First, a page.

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T&E: Rising use of private jets sends CO2 emissions soaring

CO2 emissions from private jets in Europe increased by nearly a third (31%) between 2005 and 2019, rising faster than commercial aviation emissions, according to a new report from environmental campaign group Transport & Environment (T&E).


The report, Private jets: can the super-rich supercharge zero emission aviation?, finds that private jets are 10 times more carbon-intensive than airliners on average, and 50 times more polluting than trains in terms of CO2 emitted per passenger-km.

According to the report, a four-hour private flight emits as much as the average person does in a year. T&E points out however, that private jet owners, who have an average wealth of €1.3 billion, could be part of the solution by paying for the development of greener technology that can help accelerate innovation and clean flying for everyone.

The study highlights the continued use of private jets last year despite the pandemic. By August 2020, while most Europeans were still grounded and commercial flights were down 60% year-on-year, private jet traffic had returned to pre-COVID levels. One operator reported an 11.3% increase in private flight sales in July 2020 alone.

Flying on a private jet is probably the worst thing you can do for the environment. And yet, super-rich super polluters are flying around like there’s no climate crisis. The upside is that the private jet market is ideally suited to help bring about aviation’s Tesla moment, making hydrogen and electric planes a reality.

—Andrew Murphy, Aviation Director at T&E

The report also finds:

  • Seven of the 10 most polluting routes taken by private aircraft within Europe lie on the UK-France-Switzerland-Italy axis.

  • Private jets departing the UK and France are the biggest source of pollution, representing over a third (36%) of private flight emissions in Europe between them.

  • 1 in 10 flights departing France are private jets, half of which travelled less than 500 km.

Despite the disproportionate climate impact, private jets are untaxed in most European nations because of exemptions from the EU’s carbon pricing scheme (EU ETS) and untaxed kerosene.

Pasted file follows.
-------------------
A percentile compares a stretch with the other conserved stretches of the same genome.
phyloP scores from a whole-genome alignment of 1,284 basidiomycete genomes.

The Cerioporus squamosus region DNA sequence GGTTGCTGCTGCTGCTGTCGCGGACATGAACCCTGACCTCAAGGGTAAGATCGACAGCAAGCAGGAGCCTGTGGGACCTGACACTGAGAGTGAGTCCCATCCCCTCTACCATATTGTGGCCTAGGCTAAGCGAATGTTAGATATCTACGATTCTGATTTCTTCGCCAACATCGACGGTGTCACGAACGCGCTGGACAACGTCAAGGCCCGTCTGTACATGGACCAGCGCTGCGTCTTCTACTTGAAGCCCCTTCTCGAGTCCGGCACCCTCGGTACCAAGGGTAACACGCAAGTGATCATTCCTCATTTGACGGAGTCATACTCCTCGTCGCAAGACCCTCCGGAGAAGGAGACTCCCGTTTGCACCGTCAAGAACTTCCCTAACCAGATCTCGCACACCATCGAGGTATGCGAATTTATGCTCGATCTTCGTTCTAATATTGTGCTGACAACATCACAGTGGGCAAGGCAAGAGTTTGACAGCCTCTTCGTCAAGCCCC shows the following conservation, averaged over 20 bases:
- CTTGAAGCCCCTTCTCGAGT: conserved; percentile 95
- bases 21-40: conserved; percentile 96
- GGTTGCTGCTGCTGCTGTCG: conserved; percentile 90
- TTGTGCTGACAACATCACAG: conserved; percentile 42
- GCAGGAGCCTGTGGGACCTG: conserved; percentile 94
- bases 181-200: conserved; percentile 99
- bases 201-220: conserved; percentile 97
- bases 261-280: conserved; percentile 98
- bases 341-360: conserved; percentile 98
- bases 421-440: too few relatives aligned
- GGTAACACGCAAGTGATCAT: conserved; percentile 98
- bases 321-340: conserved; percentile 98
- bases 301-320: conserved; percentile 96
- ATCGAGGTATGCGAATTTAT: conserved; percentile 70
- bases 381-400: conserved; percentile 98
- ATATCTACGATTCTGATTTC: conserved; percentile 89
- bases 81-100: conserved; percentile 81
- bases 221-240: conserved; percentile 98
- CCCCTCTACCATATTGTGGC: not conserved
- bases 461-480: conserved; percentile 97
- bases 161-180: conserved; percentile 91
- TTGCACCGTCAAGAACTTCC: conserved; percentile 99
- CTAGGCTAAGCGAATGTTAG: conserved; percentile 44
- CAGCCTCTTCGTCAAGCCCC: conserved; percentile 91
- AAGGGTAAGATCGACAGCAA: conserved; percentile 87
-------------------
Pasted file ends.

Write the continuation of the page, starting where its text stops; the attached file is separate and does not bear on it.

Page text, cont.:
T&E calculates that a jet fuel tax applied proportionately to flight distances could raise €325 million if applied to all flights departing from the EU and UK. The report suggests that revenues raised in this way could be used to accelerate the decarbonization of the aviation sector.

The good news is these short hops are prime targets for replacement by clean technologies like electric and hydrogen aircraft. European policymakers need to urgently start taxing fossil-fuel powered private jets and ban their use by 2030. The revenues raised from the super-rich could be invested in greener technology that could clean up flying for everyone.

—Andrew Murphy

While the aviation sector is preparing to re-open post-European lockdowns, its environmental impact is under increasing scrutiny. France has recently banned some short-haul internal flights and the UK is developing its own aviation emissions framework, as well as speeding up its target to cut emissions ahead of hosting the G7 Summit in June 2021.

The report makes three recommendations to advance the decarbonization of the sector and mitigate the disproportionate climate impact of private jet use:

  1. Hydrogen and electric: By 2030, regulators should only allow the use of green hydrogen or electric aircraft powered for private jet flights under 1,000 km within Europe.

  2. Polluter pays: Until a ban in 2030, a combination of an effective price on carbon, jet fuel and flight taxes should be imposed on fossil-fuel private jets, scaled with flight distance and aircraft weight, to account for their disproportionate climate impact.

  3. Alternative transport: Companies and individuals should commit to substantial reduction in private jet use. As new technologies emerge, flights should be prohibited when alternatives exist that do not increase travel time by more than 2hr30.



Good to see the leaders of the free-loading world doing their bit as usual.


10 times more carbon-intensive
We could use hybrid turbofan with renewable fuel



I am moderately hopeful about this:

' For those fancying a trip from Liverpool to Belfast or Barcelona to the Balearic Islands but concerned about the carbon footprint of aeroplane travel, a small Bedford-based company is promising a surprising solution: commercial airships.

Hybrid Air Vehicles (HAV), which has developed a new environmentally friendly airship 84 years after the Hindenburg disaster, on Wednesday named a string of routes it hoped to serve from 2025.

The routes for the 100-passenger Airlander 10 airship include Barcelona to Palma de Mallorca in four and a half hours. The company said the journey by airship would take roughly the same time as aeroplane travel once getting to and from the airport was taken into account, but would generate a much smaller carbon footprint. HAV said the CO2 footprint per passenger on its airship would be about 4.5kg, compared with about 53kg via jet plane.'

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